The Saga Continues is a new post series that explores the Star Wars new canon book universe. Today, I explore the two Star Wars: Battlefront novels so far: Twilight Struggle and Inferno Squad. While both books serve as prequels to the Battlefront games, you do not need to have played either of the games to follow them and the books stand by themselves as additions to the Star Wars novel universe.
Star Wars Battlefront: Twilight Company
The first of the two Battlefront novels is Twilight Company which follows a crack squad of rebel soldiers by the same name and is the prequel novel to Battlefront (2015). This book skips around in time somewhat but is mostly set around the Battle of Hoth. The Rebel Alliance has spread itself too thin and is in the process of retreating from the mid-rim with Twilight Company forming the rear guard. On the planet of Haidoral Prime, the team picks up Governor Chalis who promises to provide them with highly detailed intel on the Empire’s infrastructure in exchange for them helping her escape its reach. However, after Hoth, the fleet is left scattered and, with no official orders, Twilight Company soon become demoralized until they form a plan to strike deep within the heart of the Empire.
I struggled with Twilight Company, partly because I felt as if I never really connected with any of the characters. The main character of the book is Hazram Namir, however, we also follow many other members of Twilight Company at times as well as several Imperial characters. Because there were so many characters, locations, and different time frames to follow, I found that I didn’t really know much about any of the people or their motives by the end of the book which made it hard to connect even during times of tragedy. It’s a similar issue to the one I had with the Aftermath trilogy.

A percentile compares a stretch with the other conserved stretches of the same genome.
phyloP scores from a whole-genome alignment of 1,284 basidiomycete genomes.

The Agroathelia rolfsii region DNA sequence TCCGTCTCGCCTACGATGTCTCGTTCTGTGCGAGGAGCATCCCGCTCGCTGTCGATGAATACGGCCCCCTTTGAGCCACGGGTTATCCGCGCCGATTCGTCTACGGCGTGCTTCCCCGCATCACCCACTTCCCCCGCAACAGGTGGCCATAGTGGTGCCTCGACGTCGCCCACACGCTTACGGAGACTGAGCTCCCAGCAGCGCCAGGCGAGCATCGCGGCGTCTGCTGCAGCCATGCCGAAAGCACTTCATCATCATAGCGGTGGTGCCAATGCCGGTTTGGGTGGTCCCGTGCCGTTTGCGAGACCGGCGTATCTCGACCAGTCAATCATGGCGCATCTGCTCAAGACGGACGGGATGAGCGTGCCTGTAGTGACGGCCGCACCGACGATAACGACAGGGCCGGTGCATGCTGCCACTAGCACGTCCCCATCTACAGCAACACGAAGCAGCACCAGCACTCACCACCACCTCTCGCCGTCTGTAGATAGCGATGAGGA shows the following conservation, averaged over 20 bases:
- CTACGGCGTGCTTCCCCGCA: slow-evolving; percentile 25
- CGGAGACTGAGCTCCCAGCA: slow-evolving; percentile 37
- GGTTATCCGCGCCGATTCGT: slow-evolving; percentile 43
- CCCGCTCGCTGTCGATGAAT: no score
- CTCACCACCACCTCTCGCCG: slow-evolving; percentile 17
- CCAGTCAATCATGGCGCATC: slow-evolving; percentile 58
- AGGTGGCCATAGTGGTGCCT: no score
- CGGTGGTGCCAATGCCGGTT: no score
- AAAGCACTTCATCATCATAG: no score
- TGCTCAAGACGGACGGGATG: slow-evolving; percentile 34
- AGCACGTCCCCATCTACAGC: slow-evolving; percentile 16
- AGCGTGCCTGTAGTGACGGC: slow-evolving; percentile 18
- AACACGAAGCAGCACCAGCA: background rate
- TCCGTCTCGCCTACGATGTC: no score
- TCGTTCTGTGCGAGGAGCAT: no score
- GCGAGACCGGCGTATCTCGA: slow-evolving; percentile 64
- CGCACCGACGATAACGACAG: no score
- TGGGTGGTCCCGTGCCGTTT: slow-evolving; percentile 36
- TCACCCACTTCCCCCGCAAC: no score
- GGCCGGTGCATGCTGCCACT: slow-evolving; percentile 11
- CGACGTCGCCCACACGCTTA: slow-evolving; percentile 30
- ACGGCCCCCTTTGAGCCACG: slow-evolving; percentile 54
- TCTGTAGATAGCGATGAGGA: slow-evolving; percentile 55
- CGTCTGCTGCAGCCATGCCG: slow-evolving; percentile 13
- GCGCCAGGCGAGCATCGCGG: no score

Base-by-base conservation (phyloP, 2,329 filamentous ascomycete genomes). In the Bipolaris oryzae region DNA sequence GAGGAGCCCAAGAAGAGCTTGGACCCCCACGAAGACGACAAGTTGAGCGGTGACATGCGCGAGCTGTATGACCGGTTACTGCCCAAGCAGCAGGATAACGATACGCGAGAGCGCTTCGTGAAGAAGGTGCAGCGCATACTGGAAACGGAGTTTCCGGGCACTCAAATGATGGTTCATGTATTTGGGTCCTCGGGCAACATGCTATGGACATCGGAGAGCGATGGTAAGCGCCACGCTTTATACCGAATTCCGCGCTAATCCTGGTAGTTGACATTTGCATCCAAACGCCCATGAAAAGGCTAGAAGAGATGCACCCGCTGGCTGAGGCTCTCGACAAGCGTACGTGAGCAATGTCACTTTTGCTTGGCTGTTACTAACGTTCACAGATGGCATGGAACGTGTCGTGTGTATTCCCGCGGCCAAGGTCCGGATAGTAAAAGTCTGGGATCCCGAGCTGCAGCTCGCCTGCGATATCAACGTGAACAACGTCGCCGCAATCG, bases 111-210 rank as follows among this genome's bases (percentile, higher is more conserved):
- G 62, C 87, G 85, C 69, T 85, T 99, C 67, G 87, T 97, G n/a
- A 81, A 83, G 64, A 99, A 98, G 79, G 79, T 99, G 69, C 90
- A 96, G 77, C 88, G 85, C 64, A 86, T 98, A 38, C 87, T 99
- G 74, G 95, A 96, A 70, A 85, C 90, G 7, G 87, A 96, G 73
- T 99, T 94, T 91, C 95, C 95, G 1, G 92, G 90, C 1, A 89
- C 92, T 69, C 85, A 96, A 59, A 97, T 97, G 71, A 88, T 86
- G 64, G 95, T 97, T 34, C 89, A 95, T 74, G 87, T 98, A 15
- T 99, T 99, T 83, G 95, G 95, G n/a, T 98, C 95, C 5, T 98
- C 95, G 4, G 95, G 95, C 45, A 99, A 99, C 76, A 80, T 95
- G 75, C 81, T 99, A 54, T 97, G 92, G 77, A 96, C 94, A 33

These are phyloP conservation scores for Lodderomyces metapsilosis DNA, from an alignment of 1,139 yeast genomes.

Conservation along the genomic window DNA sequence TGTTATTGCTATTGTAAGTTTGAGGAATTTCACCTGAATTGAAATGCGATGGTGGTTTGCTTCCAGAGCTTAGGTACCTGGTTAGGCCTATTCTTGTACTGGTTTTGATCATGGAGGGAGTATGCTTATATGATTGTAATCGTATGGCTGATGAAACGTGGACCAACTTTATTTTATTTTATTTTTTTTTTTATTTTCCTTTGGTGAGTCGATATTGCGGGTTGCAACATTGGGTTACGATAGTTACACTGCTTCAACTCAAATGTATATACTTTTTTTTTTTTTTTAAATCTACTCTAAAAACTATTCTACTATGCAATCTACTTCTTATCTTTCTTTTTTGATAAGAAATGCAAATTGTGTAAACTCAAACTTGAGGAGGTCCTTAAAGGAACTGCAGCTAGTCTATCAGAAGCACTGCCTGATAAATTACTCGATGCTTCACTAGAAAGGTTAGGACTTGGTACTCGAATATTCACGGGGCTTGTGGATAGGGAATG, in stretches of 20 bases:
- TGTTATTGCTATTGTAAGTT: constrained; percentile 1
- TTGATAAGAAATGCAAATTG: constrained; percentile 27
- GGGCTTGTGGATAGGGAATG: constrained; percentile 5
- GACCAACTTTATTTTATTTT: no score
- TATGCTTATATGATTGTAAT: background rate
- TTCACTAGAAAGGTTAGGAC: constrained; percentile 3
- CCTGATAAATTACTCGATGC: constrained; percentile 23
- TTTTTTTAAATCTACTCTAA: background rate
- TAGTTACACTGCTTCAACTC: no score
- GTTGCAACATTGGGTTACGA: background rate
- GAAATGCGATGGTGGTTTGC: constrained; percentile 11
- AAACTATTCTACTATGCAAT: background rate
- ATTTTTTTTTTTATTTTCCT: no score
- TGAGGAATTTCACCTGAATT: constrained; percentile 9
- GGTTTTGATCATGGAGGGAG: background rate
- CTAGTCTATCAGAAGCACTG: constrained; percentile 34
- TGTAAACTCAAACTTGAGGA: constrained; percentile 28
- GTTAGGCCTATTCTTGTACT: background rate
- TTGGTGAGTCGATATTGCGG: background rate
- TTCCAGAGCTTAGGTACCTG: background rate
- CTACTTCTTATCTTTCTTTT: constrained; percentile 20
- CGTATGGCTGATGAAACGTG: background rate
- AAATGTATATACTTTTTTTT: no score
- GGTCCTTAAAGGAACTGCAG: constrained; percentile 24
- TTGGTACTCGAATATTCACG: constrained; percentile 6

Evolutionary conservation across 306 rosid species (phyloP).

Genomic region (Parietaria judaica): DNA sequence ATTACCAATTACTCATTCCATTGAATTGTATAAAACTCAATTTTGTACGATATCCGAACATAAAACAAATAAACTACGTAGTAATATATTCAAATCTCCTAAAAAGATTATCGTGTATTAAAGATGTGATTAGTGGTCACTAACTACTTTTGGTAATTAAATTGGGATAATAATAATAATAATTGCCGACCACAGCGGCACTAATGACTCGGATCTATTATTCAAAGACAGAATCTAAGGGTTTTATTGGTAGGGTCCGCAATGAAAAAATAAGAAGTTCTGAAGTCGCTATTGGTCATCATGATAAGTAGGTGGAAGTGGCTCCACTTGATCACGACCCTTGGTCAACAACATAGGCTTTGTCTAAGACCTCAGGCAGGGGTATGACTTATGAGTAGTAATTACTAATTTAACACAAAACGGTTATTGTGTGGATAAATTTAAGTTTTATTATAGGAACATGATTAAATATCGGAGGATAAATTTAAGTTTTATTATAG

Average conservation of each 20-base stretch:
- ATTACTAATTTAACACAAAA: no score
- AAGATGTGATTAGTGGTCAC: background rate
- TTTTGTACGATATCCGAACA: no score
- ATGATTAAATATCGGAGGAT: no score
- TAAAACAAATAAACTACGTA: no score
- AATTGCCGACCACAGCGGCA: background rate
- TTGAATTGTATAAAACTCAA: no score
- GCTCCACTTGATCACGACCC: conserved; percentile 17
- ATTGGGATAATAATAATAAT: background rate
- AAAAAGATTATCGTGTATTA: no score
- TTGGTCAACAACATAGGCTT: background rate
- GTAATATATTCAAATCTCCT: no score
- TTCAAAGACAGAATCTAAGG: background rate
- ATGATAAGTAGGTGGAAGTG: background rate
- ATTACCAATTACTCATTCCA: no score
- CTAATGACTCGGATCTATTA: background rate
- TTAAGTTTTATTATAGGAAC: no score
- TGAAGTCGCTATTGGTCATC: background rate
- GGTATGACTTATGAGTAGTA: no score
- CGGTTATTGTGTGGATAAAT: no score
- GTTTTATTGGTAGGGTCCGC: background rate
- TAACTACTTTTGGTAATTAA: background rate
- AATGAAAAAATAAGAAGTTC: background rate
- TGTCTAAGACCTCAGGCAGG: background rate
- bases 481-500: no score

A new super baddie character is brought in for the story – Prelate Verge of the Imperial Ruling Council – but, again, not enough background is given to him for us to either care about his fate nor fully understand his position in the grand scheme of things. However, this lack of prestige or notoriety on his part is used to great effect at one point when Governor Chalis discovers that she is being pursued by Verge rather than Vader, leading her to a life-altering realization.
There are a few great moments in this first of the Battlefront novels of course. Getting to experience the Battle of Hoth from the perspective of a ground soldier rather than one of the main heroes gives it a refreshing, if bloodthirsty bearing, there’s a fun cameo from a freighter captain who might just be Han Solo but is never identified by name, and I found it interesting to follow a character’s recovery from one of Vader’s choke holds, showing the long-lasting injuries his seemingly casual attacks can cause. Sadly, however, none of this can make up for a story that simply felt lacking in too many places.
Star Wars Battlefront II: Inferno Squad
The second of the two Battlefront novels so far, Inferno Squad, is set at slightly earlier in galactic history than Twilight Company and also focuses on a single, elite team, however, this prequel to the Battlefront II game follows an Imperial squad rather than a group of rebels.